Energy efficiency is not only the most cost-effective way to reduce CO2 emissions and, therefore, aspire to meet the Sustainable Development Goals and the goals set in Paris to stop global warming. It is also strategic to reduce the high dependence on the European Union , which each year spends more than 400,000 million to import energy to ensure supply.

Europe is not energy self-sufficient and we depend on places that suffer from the instability of the natural resource curse. If Europe wants to decide what it wants to be, it needs energy autonomy. This situation becomes more and more evident in each gas crisis”, the head of Climate Change and Sustainability at KPMG, Jose Luis Blasco.

The growth of the world population and the consequent increase in the individual and collective use of energy will mean, according to the International Energy Agency, doubling by 2030 the energy consumed in 2004. «Spain, with an external energy dependence of approximately 80%, Much higher than the European average of 50%, it will be more vulnerable to these cost factors, which will affect its competitiveness to a greater extent”, points out Jose Longas, president of the Excellence in Sustainability Club.

The challenge that Brussels has set itself on the 2020 horizon is to increase energy efficiency by 20%, “an objective that, for the moment, is not on track to be met”, according to various papers published by the EU, including the Directive itself. European Energy Efficiency. This document devotes special attention to the impact of buildings, which is quite reasonable if we take into account that the building stock “represents 40% of final energy consumption in the EU”. It does not seem that in Spain – where nine out of ten homes waste energy, according to a study by WWF and Fundación Reale – there is currently an action plan that allows us to achieve significant advances in energy efficiency. «Energy efficiency is something as relevant as good management of public resources. We have learned the importance of being demanding in the decisions of good management of public resources and we are with respect to the fiscal policy that generates income. And yet, we passively consent to the energy waste and poverty of public measures aimed at achieving greater energy efficiency”, says Teresa Ribera, former Secretary of State for Climate Change.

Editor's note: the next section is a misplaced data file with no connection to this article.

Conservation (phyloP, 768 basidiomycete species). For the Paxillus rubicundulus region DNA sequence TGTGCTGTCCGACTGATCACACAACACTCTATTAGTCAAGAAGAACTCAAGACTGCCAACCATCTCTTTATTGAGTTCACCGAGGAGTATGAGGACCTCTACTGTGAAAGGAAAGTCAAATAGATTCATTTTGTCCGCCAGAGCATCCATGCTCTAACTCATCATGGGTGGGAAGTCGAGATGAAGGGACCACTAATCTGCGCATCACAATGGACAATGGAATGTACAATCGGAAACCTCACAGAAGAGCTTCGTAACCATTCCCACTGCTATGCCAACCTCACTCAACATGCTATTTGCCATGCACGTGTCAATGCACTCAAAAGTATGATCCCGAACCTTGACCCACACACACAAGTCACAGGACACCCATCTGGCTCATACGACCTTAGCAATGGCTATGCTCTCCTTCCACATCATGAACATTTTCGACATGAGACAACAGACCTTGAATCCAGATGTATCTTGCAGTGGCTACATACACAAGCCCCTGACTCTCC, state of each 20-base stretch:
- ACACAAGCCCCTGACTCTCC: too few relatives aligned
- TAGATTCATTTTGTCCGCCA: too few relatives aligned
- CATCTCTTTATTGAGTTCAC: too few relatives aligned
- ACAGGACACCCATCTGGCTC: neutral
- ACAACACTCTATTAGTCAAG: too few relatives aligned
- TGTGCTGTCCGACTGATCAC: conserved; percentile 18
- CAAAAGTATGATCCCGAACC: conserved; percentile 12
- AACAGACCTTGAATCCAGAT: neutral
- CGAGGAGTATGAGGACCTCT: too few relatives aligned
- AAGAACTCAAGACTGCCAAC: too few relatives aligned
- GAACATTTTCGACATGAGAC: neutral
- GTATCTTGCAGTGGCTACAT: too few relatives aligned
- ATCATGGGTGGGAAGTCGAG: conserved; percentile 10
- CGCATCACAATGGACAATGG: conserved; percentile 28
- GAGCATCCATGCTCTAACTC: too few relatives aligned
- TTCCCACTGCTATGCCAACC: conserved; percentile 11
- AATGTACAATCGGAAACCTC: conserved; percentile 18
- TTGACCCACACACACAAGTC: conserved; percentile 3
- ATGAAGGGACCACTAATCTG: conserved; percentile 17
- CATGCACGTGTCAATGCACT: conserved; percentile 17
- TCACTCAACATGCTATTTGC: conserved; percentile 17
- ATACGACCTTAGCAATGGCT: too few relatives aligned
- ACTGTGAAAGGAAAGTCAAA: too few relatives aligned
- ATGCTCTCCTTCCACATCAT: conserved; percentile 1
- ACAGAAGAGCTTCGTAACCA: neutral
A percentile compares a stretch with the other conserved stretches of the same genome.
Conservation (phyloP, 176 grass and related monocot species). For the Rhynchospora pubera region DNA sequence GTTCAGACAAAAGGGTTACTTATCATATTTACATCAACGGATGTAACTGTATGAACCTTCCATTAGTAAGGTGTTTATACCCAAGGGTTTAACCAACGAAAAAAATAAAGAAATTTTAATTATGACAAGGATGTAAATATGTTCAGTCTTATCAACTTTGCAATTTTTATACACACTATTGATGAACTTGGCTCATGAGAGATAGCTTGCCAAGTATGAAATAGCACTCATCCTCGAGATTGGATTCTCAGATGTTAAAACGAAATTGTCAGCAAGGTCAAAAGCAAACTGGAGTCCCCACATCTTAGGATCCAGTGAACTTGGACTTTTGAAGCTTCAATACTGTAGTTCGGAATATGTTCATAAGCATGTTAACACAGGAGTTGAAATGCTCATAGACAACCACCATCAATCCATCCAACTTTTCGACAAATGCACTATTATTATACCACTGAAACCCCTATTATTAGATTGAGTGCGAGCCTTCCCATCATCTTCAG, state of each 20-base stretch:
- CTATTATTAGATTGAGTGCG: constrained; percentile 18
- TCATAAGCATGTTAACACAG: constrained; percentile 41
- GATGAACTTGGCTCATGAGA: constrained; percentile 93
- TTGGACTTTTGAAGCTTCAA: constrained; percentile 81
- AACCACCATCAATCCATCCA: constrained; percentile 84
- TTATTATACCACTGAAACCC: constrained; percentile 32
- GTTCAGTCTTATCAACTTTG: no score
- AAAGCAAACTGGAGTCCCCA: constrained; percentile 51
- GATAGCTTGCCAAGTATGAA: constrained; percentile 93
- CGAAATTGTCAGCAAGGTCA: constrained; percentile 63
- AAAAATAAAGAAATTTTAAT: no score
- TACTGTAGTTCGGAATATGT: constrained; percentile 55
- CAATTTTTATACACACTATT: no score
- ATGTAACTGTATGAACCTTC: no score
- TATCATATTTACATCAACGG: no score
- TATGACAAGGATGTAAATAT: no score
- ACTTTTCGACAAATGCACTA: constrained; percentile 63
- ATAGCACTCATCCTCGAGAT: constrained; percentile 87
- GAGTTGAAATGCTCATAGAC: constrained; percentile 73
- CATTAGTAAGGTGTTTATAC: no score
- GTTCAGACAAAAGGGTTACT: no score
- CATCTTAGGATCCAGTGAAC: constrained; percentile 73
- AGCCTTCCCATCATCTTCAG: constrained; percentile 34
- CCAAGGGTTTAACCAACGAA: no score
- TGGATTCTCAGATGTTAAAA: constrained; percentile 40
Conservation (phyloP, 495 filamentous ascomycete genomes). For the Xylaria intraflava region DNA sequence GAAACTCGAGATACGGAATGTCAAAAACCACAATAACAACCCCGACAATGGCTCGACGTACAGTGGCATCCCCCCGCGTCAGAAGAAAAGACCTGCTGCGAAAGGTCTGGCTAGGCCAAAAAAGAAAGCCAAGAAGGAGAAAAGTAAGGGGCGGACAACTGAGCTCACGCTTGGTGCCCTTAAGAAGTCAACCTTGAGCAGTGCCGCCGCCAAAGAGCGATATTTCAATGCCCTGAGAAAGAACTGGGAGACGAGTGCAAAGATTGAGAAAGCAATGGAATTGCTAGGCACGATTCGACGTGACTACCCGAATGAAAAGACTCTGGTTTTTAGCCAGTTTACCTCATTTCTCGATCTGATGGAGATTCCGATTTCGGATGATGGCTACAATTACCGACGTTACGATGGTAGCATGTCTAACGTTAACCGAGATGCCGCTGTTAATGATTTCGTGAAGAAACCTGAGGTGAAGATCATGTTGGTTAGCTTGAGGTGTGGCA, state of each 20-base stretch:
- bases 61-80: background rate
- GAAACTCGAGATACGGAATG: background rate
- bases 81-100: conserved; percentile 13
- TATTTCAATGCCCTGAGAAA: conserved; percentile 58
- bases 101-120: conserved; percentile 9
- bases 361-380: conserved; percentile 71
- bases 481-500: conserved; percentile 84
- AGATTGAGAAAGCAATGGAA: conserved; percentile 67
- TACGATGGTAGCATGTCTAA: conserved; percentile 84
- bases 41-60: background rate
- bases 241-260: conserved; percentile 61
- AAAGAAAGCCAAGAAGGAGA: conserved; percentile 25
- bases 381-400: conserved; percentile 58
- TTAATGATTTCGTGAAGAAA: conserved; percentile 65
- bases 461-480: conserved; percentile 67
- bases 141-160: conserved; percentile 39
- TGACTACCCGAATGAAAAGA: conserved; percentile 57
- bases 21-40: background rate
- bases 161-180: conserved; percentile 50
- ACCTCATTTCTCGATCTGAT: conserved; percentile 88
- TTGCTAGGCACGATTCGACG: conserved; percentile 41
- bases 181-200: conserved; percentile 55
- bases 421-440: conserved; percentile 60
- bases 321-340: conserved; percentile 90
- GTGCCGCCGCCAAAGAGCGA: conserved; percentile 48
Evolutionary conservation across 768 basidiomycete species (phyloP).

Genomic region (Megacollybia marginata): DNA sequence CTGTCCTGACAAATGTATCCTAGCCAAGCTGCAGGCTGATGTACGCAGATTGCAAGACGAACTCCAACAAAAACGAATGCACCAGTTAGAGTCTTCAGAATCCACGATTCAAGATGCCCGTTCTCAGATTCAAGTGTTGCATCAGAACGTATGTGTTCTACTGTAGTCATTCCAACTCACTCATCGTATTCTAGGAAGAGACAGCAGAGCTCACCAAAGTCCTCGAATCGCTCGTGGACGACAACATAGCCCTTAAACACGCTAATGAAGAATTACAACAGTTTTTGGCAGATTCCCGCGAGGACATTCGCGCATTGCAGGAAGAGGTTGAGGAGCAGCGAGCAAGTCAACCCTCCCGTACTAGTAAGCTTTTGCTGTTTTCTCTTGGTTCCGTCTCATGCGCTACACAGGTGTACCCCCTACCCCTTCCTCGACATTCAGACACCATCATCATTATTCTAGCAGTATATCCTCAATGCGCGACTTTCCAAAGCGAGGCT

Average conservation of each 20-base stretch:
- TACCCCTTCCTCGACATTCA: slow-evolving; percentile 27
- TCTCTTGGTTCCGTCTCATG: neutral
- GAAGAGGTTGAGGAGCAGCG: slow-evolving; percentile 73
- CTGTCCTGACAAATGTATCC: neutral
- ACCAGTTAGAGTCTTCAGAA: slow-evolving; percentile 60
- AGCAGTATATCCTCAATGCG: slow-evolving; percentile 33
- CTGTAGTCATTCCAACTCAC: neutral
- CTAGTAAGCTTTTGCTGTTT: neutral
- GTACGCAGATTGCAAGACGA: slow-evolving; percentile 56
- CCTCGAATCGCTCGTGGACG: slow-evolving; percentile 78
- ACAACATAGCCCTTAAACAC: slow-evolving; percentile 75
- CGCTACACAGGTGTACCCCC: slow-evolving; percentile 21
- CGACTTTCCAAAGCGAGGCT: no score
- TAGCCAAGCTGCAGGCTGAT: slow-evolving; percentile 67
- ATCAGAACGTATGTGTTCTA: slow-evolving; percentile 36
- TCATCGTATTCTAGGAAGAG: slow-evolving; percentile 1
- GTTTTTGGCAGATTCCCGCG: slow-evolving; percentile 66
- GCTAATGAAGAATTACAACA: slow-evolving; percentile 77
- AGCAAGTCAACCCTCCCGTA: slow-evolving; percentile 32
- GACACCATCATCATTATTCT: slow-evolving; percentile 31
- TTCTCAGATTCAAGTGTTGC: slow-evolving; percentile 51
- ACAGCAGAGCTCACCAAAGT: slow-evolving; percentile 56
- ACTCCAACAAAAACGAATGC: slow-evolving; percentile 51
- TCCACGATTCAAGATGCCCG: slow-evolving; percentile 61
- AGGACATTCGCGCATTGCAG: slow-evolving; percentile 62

Ribera puts on the table a more striking fact: Spain is not capable of presenting projects that obtain the financing available at the European Investment Bank to facilitate large energy efficiency programs. “The waste is triple: of energy, of our own economic resources destined to import fuels and of resources available to co-finance programs to which we do not apply.” Paradoxically, laments Ribera, the adoption of policies to stimulate energy efficiency in our buildings would bring great advantages, both in the short term, by reducing the energy bill in homes and generating employment in the sectors hardest hit by the crisis (up to 130,000 new jobs according to the association Green Building Council Spain); as in the medium and long term, since it would mean a very significant net saving.